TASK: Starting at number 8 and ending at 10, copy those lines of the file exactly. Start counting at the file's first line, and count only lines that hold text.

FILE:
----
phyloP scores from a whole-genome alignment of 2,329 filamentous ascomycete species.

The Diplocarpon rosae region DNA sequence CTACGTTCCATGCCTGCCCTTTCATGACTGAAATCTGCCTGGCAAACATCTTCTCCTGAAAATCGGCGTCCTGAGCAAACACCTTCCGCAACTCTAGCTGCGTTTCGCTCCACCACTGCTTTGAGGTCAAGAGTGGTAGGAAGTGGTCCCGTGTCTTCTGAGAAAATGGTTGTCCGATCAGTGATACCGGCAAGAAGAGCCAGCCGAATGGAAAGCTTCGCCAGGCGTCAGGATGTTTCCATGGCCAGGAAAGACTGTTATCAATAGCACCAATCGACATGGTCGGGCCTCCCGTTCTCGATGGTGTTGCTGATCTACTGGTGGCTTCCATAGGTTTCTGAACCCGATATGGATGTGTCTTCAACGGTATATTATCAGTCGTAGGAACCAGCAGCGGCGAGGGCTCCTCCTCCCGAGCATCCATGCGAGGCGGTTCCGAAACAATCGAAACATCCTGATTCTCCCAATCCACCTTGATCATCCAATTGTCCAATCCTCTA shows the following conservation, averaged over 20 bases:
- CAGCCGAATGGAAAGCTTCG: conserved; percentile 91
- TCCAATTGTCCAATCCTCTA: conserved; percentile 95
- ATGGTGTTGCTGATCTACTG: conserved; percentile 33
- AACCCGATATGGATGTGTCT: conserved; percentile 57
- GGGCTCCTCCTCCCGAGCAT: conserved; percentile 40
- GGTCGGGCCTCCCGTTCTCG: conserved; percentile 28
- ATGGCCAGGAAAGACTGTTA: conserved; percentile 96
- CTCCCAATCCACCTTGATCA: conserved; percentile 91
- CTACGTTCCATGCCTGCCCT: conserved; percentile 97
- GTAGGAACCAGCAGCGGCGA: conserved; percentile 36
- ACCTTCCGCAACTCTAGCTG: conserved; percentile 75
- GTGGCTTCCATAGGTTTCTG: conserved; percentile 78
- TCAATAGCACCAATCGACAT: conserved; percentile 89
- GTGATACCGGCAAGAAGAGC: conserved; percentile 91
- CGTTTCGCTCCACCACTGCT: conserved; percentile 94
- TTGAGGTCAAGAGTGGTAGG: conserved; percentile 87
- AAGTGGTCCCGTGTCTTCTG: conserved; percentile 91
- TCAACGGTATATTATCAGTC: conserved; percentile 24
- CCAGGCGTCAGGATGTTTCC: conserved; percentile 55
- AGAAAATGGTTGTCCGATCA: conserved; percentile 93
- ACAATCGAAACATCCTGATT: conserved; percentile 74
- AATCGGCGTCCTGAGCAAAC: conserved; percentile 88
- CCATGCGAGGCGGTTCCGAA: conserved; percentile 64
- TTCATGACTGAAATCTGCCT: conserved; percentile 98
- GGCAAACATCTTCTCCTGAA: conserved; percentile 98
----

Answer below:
- GGTCGGGCCTCCCGTTCTCG: conserved; percentile 28
- ATGGCCAGGAAAGACTGTTA: conserved; percentile 96
- CTCCCAATCCACCTTGATCA: conserved; percentile 91